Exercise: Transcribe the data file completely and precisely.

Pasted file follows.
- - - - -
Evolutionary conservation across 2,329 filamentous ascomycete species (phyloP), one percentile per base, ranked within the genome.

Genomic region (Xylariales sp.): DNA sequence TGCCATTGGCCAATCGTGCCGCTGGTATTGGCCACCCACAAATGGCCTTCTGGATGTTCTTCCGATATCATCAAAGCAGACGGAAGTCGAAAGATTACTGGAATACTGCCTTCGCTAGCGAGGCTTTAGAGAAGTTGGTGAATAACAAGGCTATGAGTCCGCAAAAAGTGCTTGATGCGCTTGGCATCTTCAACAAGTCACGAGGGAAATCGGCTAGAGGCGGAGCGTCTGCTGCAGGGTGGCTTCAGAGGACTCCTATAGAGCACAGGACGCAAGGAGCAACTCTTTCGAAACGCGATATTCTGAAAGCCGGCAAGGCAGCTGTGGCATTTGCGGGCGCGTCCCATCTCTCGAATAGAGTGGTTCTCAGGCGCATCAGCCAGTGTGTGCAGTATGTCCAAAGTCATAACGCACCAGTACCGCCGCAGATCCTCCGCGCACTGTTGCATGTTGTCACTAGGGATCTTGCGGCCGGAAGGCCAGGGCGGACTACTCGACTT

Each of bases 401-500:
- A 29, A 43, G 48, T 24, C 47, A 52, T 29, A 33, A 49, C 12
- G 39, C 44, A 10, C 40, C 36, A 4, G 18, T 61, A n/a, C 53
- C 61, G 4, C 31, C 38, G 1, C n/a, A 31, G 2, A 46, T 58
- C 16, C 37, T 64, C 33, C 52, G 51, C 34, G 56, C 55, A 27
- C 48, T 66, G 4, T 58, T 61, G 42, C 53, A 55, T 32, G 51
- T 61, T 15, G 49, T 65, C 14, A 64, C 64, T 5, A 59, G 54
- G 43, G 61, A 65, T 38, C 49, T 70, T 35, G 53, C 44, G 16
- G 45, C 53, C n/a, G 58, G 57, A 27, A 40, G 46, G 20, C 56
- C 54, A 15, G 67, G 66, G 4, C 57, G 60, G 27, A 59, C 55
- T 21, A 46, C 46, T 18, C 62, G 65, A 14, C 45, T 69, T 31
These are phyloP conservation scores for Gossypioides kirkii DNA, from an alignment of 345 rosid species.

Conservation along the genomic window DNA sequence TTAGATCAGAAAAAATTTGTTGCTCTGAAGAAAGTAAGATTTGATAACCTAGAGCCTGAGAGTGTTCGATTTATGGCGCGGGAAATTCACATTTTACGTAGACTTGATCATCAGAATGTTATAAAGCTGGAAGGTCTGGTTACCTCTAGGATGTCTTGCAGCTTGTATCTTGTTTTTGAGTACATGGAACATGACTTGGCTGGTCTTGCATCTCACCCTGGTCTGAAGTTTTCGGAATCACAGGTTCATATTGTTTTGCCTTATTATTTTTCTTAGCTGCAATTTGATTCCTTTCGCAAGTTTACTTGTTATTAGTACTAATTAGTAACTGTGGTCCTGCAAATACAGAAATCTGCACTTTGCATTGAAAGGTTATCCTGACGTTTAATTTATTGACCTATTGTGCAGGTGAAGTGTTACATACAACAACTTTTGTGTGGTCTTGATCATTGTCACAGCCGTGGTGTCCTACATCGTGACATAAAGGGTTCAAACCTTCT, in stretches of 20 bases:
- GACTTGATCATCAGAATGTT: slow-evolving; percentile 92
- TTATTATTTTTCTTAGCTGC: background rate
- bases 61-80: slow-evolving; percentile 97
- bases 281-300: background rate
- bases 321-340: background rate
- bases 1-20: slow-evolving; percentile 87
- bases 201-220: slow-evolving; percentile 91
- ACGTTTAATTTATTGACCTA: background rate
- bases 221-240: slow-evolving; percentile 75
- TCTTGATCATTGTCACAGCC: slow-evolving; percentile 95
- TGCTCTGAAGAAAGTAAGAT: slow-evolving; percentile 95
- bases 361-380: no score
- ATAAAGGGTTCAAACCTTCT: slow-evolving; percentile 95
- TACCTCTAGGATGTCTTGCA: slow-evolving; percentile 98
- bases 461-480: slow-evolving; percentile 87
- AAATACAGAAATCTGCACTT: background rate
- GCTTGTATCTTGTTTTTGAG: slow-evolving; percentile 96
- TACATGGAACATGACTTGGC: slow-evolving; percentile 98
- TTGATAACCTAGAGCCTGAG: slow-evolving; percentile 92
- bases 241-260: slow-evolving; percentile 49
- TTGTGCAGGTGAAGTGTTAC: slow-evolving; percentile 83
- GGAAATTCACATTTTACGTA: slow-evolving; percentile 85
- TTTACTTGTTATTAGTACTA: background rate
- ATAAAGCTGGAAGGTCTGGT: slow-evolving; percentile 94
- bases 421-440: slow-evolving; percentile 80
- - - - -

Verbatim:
Evolutionary conservation across 2,329 filamentous ascomycete species (phyloP), one percentile per base, ranked within the genome.

Genomic region (Xylariales sp.): DNA sequence TGCCATTGGCCAATCGTGCCGCTGGTATTGGCCACCCACAAATGGCCTTCTGGATGTTCTTCCGATATCATCAAAGCAGACGGAAGTCGAAAGATTACTGGAATACTGCCTTCGCTAGCGAGGCTTTAGAGAAGTTGGTGAATAACAAGGCTATGAGTCCGCAAAAAGTGCTTGATGCGCTTGGCATCTTCAACAAGTCACGAGGGAAATCGGCTAGAGGCGGAGCGTCTGCTGCAGGGTGGCTTCAGAGGACTCCTATAGAGCACAGGACGCAAGGAGCAACTCTTTCGAAACGCGATATTCTGAAAGCCGGCAAGGCAGCTGTGGCATTTGCGGGCGCGTCCCATCTCTCGAATAGAGTGGTTCTCAGGCGCATCAGCCAGTGTGTGCAGTATGTCCAAAGTCATAACGCACCAGTACCGCCGCAGATCCTCCGCGCACTGTTGCATGTTGTCACTAGGGATCTTGCGGCCGGAAGGCCAGGGCGGACTACTCGACTT

Each of bases 401-500:
- A 29, A 43, G 48, T 24, C 47, A 52, T 29, A 33, A 49, C 12
- G 39, C 44, A 10, C 40, C 36, A 4, G 18, T 61, A n/a, C 53
- C 61, G 4, C 31, C 38, G 1, C n/a, A 31, G 2, A 46, T 58
- C 16, C 37, T 64, C 33, C 52, G 51, C 34, G 56, C 55, A 27
- C 48, T 66, G 4, T 58, T 61, G 42, C 53, A 55, T 32, G 51
- T 61, T 15, G 49, T 65, C 14, A 64, C 64, T 5, A 59, G 54
- G 43, G 61, A 65, T 38, C 49, T 70, T 35, G 53, C 44, G 16
- G 45, C 53, C n/a, G 58, G 57, A 27, A 40, G 46, G 20, C 56
- C 54, A 15, G 67, G 66, G 4, C 57, G 60, G 27, A 59, C 55
- T 21, A 46, C 46, T 18, C 62, G 65, A 14, C 45, T 69, T 31
These are phyloP conservation scores for Gossypioides kirkii DNA, from an alignment of 345 rosid species.

Conservation along the genomic window DNA sequence TTAGATCAGAAAAAATTTGTTGCTCTGAAGAAAGTAAGATTTGATAACCTAGAGCCTGAGAGTGTTCGATTTATGGCGCGGGAAATTCACATTTTACGTAGACTTGATCATCAGAATGTTATAAAGCTGGAAGGTCTGGTTACCTCTAGGATGTCTTGCAGCTTGTATCTTGTTTTTGAGTACATGGAACATGACTTGGCTGGTCTTGCATCTCACCCTGGTCTGAAGTTTTCGGAATCACAGGTTCATATTGTTTTGCCTTATTATTTTTCTTAGCTGCAATTTGATTCCTTTCGCAAGTTTACTTGTTATTAGTACTAATTAGTAACTGTGGTCCTGCAAATACAGAAATCTGCACTTTGCATTGAAAGGTTATCCTGACGTTTAATTTATTGACCTATTGTGCAGGTGAAGTGTTACATACAACAACTTTTGTGTGGTCTTGATCATTGTCACAGCCGTGGTGTCCTACATCGTGACATAAAGGGTTCAAACCTTCT, in stretches of 20 bases:
- GACTTGATCATCAGAATGTT: slow-evolving; percentile 92
- TTATTATTTTTCTTAGCTGC: background rate
- bases 61-80: slow-evolving; percentile 97
- bases 281-300: background rate
- bases 321-340: background rate
- bases 1-20: slow-evolving; percentile 87
- bases 201-220: slow-evolving; percentile 91
- ACGTTTAATTTATTGACCTA: background rate
- bases 221-240: slow-evolving; percentile 75
- TCTTGATCATTGTCACAGCC: slow-evolving; percentile 95
- TGCTCTGAAGAAAGTAAGAT: slow-evolving; percentile 95
- bases 361-380: no score
- ATAAAGGGTTCAAACCTTCT: slow-evolving; percentile 95
- TACCTCTAGGATGTCTTGCA: slow-evolving; percentile 98
- bases 461-480: slow-evolving; percentile 87
- AAATACAGAAATCTGCACTT: background rate
- GCTTGTATCTTGTTTTTGAG: slow-evolving; percentile 96
- TACATGGAACATGACTTGGC: slow-evolving; percentile 98
- TTGATAACCTAGAGCCTGAG: slow-evolving; percentile 92
- bases 241-260: slow-evolving; percentile 49
- TTGTGCAGGTGAAGTGTTAC: slow-evolving; percentile 83
- GGAAATTCACATTTTACGTA: slow-evolving; percentile 85
- TTTACTTGTTATTAGTACTA: background rate
- ATAAAGCTGGAAGGTCTGGT: slow-evolving; percentile 94
- bases 421-440: slow-evolving; percentile 80